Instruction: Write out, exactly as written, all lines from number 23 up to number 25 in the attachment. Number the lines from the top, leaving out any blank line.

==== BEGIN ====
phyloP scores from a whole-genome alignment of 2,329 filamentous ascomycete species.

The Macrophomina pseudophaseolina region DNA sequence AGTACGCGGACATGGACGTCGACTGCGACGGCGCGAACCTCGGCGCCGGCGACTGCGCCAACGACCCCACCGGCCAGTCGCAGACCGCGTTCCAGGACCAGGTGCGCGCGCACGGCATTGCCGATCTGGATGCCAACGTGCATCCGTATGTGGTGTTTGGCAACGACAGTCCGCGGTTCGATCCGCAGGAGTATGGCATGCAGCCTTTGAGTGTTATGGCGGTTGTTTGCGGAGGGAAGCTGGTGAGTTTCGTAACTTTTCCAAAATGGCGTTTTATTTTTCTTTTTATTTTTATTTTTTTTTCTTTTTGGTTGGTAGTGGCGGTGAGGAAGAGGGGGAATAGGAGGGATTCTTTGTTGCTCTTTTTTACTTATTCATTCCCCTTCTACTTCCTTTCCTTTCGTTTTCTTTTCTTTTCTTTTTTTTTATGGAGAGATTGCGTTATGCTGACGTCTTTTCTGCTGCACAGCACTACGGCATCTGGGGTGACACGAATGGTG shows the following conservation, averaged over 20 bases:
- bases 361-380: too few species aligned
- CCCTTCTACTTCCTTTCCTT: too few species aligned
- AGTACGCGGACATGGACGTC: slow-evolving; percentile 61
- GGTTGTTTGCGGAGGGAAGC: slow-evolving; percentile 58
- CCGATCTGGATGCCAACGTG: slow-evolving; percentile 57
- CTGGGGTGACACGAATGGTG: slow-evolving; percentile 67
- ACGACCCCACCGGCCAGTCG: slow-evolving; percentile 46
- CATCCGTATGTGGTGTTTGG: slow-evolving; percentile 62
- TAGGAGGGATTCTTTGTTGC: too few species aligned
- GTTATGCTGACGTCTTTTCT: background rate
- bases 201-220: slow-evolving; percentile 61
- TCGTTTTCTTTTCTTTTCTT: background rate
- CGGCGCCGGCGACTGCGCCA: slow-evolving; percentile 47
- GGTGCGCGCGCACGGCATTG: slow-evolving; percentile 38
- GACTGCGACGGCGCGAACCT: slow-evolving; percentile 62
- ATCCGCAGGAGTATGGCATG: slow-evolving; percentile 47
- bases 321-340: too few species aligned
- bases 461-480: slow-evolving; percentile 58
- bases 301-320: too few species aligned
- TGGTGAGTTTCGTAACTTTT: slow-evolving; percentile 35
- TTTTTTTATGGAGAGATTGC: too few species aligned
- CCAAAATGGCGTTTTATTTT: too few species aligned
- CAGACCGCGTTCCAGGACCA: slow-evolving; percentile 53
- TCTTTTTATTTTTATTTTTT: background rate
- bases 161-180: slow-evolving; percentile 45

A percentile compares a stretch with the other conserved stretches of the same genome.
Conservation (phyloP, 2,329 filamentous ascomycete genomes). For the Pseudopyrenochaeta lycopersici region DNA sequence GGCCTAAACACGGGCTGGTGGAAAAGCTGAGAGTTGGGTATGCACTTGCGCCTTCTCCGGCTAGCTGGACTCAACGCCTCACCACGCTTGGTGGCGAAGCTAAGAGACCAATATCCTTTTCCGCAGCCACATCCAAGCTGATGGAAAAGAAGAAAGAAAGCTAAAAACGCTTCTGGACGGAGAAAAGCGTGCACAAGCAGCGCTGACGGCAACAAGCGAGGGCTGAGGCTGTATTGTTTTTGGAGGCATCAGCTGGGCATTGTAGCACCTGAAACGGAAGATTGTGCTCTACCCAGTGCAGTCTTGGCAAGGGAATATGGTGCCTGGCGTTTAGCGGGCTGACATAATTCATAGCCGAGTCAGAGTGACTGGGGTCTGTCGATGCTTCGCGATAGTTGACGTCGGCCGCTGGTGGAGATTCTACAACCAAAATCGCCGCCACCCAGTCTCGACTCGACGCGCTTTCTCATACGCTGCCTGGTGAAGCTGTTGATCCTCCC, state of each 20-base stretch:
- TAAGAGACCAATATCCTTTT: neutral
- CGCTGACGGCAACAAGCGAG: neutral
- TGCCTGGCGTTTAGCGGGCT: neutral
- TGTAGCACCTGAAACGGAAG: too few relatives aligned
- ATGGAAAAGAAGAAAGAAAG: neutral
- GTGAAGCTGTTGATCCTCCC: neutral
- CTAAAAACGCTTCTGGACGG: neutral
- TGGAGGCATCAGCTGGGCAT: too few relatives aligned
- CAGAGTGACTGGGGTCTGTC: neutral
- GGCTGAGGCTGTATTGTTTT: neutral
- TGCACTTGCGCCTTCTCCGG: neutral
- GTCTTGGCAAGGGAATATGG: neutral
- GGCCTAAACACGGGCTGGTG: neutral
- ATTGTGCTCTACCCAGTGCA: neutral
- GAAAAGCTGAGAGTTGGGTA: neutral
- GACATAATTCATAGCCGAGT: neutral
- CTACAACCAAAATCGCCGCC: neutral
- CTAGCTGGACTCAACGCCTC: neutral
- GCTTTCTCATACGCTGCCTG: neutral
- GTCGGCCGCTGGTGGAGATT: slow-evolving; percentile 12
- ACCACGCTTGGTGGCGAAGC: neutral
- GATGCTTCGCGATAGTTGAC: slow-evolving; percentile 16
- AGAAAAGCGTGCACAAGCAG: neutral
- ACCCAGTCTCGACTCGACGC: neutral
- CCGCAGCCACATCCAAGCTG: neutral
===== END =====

- TTTTTTTATGGAGAGATTGC: too few species aligned
- CCAAAATGGCGTTTTATTTT: too few species aligned
- CAGACCGCGTTCCAGGACCA: slow-evolving; percentile 53